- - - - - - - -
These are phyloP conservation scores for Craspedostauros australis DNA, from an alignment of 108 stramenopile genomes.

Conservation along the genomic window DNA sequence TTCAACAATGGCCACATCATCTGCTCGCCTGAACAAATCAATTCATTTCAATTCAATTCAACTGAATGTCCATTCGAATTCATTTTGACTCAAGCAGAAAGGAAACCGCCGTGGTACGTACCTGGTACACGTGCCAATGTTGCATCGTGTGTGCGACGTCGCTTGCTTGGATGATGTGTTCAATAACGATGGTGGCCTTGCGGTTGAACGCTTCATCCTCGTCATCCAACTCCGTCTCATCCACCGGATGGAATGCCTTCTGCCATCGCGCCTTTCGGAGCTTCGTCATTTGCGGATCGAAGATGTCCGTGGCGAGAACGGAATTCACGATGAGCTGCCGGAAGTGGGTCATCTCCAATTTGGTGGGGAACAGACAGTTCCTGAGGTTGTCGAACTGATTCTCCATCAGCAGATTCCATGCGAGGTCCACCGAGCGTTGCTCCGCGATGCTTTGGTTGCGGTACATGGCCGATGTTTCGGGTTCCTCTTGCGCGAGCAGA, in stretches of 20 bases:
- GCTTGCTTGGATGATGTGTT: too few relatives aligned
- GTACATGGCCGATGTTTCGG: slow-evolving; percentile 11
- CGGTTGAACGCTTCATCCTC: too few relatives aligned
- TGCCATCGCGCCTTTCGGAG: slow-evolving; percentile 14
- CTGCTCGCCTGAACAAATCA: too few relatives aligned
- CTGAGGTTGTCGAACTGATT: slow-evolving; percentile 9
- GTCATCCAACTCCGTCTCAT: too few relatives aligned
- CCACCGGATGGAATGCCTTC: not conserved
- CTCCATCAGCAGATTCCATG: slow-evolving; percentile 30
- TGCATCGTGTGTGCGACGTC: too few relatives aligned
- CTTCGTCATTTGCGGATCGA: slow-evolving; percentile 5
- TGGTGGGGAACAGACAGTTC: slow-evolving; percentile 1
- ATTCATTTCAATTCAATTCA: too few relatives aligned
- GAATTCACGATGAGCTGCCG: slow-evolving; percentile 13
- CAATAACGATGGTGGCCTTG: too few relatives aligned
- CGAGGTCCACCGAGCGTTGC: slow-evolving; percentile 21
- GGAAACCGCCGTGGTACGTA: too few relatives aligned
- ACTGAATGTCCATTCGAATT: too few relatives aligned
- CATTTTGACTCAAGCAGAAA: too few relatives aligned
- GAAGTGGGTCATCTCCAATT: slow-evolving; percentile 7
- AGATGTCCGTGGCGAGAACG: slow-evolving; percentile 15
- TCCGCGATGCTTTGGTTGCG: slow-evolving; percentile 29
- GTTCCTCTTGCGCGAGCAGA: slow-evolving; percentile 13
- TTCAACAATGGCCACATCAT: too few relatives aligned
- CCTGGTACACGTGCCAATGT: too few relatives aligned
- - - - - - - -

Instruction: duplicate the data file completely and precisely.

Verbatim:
These are phyloP conservation scores for Craspedostauros australis DNA, from an alignment of 108 stramenopile genomes.

Conservation along the genomic window DNA sequence TTCAACAATGGCCACATCATCTGCTCGCCTGAACAAATCAATTCATTTCAATTCAATTCAACTGAATGTCCATTCGAATTCATTTTGACTCAAGCAGAAAGGAAACCGCCGTGGTACGTACCTGGTACACGTGCCAATGTTGCATCGTGTGTGCGACGTCGCTTGCTTGGATGATGTGTTCAATAACGATGGTGGCCTTGCGGTTGAACGCTTCATCCTCGTCATCCAACTCCGTCTCATCCACCGGATGGAATGCCTTCTGCCATCGCGCCTTTCGGAGCTTCGTCATTTGCGGATCGAAGATGTCCGTGGCGAGAACGGAATTCACGATGAGCTGCCGGAAGTGGGTCATCTCCAATTTGGTGGGGAACAGACAGTTCCTGAGGTTGTCGAACTGATTCTCCATCAGCAGATTCCATGCGAGGTCCACCGAGCGTTGCTCCGCGATGCTTTGGTTGCGGTACATGGCCGATGTTTCGGGTTCCTCTTGCGCGAGCAGA, in stretches of 20 bases:
- GCTTGCTTGGATGATGTGTT: too few relatives aligned
- GTACATGGCCGATGTTTCGG: slow-evolving; percentile 11
- CGGTTGAACGCTTCATCCTC: too few relatives aligned
- TGCCATCGCGCCTTTCGGAG: slow-evolving; percentile 14
- CTGCTCGCCTGAACAAATCA: too few relatives aligned
- CTGAGGTTGTCGAACTGATT: slow-evolving; percentile 9
- GTCATCCAACTCCGTCTCAT: too few relatives aligned
- CCACCGGATGGAATGCCTTC: not conserved
- CTCCATCAGCAGATTCCATG: slow-evolving; percentile 30
- TGCATCGTGTGTGCGACGTC: too few relatives aligned
- CTTCGTCATTTGCGGATCGA: slow-evolving; percentile 5
- TGGTGGGGAACAGACAGTTC: slow-evolving; percentile 1
- ATTCATTTCAATTCAATTCA: too few relatives aligned
- GAATTCACGATGAGCTGCCG: slow-evolving; percentile 13
- CAATAACGATGGTGGCCTTG: too few relatives aligned
- CGAGGTCCACCGAGCGTTGC: slow-evolving; percentile 21
- GGAAACCGCCGTGGTACGTA: too few relatives aligned
- ACTGAATGTCCATTCGAATT: too few relatives aligned
- CATTTTGACTCAAGCAGAAA: too few relatives aligned
- GAAGTGGGTCATCTCCAATT: slow-evolving; percentile 7
- AGATGTCCGTGGCGAGAACG: slow-evolving; percentile 15
- TCCGCGATGCTTTGGTTGCG: slow-evolving; percentile 29
- GTTCCTCTTGCGCGAGCAGA: slow-evolving; percentile 13
- TTCAACAATGGCCACATCAT: too few relatives aligned
- CCTGGTACACGTGCCAATGT: too few relatives aligned